My next step was to create a fictional subdomain called trafficmanager.katiegirl.net and have it redirect to the DNS of my Azure traffic manager. In hindsight, it was a poor choice to illustrate my story and I should have created something called clickbait.katiegirl.net. My users will go to my personal website URL which will then will redirect it to the Azure DNS of the traffic manager and based on the configuration settings, my Azure traffic manager will send them to either web app1 or web app2 endpoints.

I setup my website to redirect to the Azure DNS below as shown in this screen capture of my cPanel configuration of my site running on Apache.

Configuring Traffic Manager

You can change the Routing method and other settings under your traffic manager profile Settings -> Configuration. When you change the routing method, be sure to go to settings -> endpoints and check/update your endpoint settings because depending on the routing method, new fields will appear for your endpoint.

Here is a screen capture showing my configuration settings for my site manager.

Here is an example of both my endpoints setup to be equally weighted with a routing method of “weighted” in the configuration settings.

Here is an example of my endpoint for web app1 being of higher priority for a routing method of “priority” in the configuration settings.

Testing it Out

I tested out the traffic manager with all sorts of different routing methods and endpoint settings. I created a batch file to load hit my site +50 times, etc.…

“C:\Users\THEUSER\AppData\Local\Google\Chrome\Application\chrome.exe”

start “webpage name” “http://trafficmanager.katiegirl.net/”

start “webpage name” “http://trafficmanager.katiegirl.net/”

start “webpage name” “http://trafficmanager.katiegirl.net/”

..

My traffic manager directed me to either my web app1 or web app2, you can see screen capture of my most awesome web apps I created in about a minute’s time (worthy of a webby? Hehe).

Note: The browser displays the URL of the traffic manager DNS not the web app that it redirected to, so if the user bookmarks the web app, it will bookmark your Azure traffic manager DNS.

As mentioned in the introduction, I hit a snag to where I was seeing unexpected results and seeing only one endpoint web app load at a time in my browser even though I loaded traffic manager instantaneously in 50 new browser tabs. During my project I discovered an unexpected issue [link] that I reported to the Microsoft forums that later turned out to be related to browser caching but I would like to mention it here: that a user’s browser can and will cache a specific web app and utilize that same web app even if the traffic manager should direct the user to a different web app.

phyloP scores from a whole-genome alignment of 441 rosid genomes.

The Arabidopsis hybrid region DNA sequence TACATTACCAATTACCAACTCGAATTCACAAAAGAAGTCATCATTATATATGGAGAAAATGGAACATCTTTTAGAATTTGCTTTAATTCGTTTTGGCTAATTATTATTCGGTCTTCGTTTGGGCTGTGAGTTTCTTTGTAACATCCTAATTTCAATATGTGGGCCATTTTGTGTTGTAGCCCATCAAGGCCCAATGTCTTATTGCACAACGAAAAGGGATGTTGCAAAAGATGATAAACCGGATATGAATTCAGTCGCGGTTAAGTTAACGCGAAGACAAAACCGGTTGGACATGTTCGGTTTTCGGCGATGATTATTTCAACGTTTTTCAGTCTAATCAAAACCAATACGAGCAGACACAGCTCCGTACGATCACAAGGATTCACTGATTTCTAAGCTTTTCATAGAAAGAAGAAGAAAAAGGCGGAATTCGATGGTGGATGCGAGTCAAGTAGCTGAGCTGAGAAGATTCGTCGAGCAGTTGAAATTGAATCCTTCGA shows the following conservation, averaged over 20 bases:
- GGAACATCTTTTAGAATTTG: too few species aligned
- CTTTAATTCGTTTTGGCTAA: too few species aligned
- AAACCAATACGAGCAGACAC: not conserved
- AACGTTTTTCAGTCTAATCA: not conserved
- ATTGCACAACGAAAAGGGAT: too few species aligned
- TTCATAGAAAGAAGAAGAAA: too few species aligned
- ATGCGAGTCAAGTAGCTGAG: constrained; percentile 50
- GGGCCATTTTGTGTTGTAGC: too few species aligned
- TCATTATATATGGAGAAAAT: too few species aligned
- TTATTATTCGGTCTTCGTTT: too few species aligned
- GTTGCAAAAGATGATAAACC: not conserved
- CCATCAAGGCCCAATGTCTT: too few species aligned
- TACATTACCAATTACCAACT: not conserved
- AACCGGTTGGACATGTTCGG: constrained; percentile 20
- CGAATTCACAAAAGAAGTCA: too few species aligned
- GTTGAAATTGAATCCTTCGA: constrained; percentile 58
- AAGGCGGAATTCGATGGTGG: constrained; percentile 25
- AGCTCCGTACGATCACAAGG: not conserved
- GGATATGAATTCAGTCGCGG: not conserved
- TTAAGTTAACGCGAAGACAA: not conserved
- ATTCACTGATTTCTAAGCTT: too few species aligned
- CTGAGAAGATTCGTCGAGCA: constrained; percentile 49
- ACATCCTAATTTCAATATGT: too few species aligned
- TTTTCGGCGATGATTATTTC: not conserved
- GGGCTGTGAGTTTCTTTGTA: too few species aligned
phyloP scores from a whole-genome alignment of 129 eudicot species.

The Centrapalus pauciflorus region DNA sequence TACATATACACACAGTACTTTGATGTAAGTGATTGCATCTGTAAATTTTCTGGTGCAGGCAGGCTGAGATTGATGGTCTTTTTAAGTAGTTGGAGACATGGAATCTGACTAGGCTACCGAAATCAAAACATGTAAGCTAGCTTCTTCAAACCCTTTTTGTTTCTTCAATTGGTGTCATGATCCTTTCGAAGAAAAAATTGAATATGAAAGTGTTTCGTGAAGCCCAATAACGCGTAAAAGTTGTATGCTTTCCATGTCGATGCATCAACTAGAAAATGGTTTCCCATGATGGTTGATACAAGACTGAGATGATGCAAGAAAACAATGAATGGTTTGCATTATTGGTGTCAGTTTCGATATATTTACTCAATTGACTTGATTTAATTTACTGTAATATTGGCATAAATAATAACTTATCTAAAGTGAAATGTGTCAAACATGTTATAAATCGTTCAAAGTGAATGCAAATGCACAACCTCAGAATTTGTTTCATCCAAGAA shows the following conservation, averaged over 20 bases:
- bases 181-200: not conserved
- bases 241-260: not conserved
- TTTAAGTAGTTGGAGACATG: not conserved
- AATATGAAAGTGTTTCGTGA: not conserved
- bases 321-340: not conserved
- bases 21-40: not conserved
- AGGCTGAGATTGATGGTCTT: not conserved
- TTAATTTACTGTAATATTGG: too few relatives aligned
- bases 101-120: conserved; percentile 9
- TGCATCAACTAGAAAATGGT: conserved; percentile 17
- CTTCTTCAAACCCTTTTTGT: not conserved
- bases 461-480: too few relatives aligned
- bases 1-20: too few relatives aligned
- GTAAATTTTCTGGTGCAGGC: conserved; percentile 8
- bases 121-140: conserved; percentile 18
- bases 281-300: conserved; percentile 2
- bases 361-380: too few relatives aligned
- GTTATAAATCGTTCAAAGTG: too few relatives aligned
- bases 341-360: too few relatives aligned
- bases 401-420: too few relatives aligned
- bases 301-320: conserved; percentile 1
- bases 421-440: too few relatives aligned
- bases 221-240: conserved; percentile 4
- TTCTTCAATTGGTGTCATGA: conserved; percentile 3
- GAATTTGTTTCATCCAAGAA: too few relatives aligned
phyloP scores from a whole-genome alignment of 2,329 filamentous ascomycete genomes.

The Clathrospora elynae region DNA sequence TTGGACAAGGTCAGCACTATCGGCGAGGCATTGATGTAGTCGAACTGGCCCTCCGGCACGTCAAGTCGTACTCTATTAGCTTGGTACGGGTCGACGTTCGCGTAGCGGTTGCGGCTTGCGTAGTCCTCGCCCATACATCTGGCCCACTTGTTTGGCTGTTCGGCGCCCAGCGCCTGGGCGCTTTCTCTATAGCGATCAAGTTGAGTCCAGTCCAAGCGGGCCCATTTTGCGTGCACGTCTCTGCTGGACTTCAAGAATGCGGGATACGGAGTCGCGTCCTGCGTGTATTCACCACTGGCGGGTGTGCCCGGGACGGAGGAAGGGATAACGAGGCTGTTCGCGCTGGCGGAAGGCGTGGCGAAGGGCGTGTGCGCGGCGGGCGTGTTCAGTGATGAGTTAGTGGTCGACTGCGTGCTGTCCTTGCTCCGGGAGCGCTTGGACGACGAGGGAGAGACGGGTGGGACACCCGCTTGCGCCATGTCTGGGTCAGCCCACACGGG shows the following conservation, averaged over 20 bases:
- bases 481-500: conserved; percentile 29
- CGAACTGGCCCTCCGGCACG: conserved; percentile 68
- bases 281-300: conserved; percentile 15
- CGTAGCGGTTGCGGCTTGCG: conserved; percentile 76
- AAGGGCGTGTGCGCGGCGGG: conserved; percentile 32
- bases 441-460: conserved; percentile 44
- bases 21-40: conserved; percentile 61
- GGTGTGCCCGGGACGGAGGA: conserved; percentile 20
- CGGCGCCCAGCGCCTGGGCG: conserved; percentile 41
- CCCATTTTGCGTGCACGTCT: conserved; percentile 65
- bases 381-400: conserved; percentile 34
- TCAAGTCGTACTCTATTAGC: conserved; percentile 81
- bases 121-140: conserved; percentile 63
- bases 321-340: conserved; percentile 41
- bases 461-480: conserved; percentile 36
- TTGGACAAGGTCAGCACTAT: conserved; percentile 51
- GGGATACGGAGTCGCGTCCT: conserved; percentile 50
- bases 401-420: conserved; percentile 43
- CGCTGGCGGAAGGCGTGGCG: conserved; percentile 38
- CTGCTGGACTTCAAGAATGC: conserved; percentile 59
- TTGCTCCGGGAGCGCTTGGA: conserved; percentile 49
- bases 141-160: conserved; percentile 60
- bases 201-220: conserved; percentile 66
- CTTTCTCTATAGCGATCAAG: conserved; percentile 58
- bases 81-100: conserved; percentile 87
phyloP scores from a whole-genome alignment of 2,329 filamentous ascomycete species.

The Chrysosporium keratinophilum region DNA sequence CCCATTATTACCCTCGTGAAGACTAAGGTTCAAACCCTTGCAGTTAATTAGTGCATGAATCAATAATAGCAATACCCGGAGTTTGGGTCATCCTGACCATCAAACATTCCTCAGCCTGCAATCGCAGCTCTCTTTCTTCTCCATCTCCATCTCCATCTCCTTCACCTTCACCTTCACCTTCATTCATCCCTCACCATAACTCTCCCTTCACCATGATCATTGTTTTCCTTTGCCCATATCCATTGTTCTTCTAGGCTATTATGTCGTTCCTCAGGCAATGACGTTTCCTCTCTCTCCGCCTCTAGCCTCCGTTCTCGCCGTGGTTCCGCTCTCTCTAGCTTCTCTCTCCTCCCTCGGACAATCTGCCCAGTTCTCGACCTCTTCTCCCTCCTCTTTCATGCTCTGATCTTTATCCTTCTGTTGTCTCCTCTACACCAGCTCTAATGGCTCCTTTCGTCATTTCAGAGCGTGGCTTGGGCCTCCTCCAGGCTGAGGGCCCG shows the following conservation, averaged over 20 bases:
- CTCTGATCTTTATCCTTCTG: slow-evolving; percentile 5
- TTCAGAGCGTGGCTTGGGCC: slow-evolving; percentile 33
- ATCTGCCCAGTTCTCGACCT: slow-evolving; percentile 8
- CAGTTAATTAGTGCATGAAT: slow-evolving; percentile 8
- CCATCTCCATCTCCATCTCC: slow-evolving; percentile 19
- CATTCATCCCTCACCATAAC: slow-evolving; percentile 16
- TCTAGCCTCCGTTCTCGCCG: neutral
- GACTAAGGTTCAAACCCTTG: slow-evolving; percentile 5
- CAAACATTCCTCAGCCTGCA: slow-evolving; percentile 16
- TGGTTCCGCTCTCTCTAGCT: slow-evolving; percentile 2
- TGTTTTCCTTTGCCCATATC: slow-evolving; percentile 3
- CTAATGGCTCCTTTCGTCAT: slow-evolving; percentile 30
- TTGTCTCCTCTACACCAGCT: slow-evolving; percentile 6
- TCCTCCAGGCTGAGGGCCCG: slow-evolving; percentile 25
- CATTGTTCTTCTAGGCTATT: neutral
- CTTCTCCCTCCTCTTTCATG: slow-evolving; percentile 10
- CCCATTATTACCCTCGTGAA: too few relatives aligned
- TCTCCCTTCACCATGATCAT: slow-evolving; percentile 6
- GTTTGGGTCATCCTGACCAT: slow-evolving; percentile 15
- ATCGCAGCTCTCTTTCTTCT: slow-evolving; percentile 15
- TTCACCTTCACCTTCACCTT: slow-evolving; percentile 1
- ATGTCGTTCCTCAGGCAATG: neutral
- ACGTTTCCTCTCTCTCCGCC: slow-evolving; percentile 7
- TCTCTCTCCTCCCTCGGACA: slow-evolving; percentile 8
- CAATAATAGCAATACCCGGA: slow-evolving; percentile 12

To get around this, you probably would need to write more detailed and complex custom test scripts that clear browser cache, or use different browsers, etc… and record results. There are all sorts of IT techniques to test and record the data you need to verify routing. In my project, I was just looking to verify the traffic manager routing on a high level without writing detailed test scripts. I verified the routing methods using different browsers.

Traffic Manager – Traffic View

I created and deployed a traffic view [link] feature (and thought it was extra $ out of my account). Traffic View is a feature on my traffic manager resource that was supposed to provide me additional insights and eye candy. Unfortunately, after 48 hours, the feature did not deliver any data.

The blade defaulted to empty and this message:

“The requested heat map content does not exist. This could be because the given profile has not received any queries in the previous 7 days. If any query was received, it may takes up to 24 hours to show in the heatmap.”

According to the documentation, I learned this feature may not actually be working.

“The Traffic View feature in Traffic Manager is in Public Preview and may not have the same level of availability and reliability as features that are in general availability release. The feature is not supported, may have constrained capabilities, and may not be available in all Azure locations. For the most up-to-date notifications on availability and status of this feature, check the Azure Traffic Manager updates page.”

So, I was a little disappointed to learn that my traffic view feature never worked as I thought it should. I would had liked to have seen what additional data analytics my traffic manager could provide.

Traffic Manager – Monitoring – Metrics (Preview)

The blade in my traffic manager for metrics said “preview”, so I assumed that meant the feature was still in beta status. So far, the only metrics you can see are the endpoints status and queries. I am assuming the reason why I don’t see my ~50 queries on the charts below was because of the browser caching issue as mentioned previously.

The metrics for my two endpoints for my traffic manager are shown below. I have two different charts showing “queries by endpoint returned” filtered by specific endpoint name.

A word of caution is that when you click on a different blade or close out this blade, your charts are not saved and will disappear! However, you can pin the chart to the dashboard. This metrics blade feature definitely has room for an improved user experience.

Summary

I hope you enjoyed reading my article as I had much fun making this project. Remember technology and websites change everyday so it is likely by the time you are reading this, something newer and better has happened with the Azure Traffic Manager products.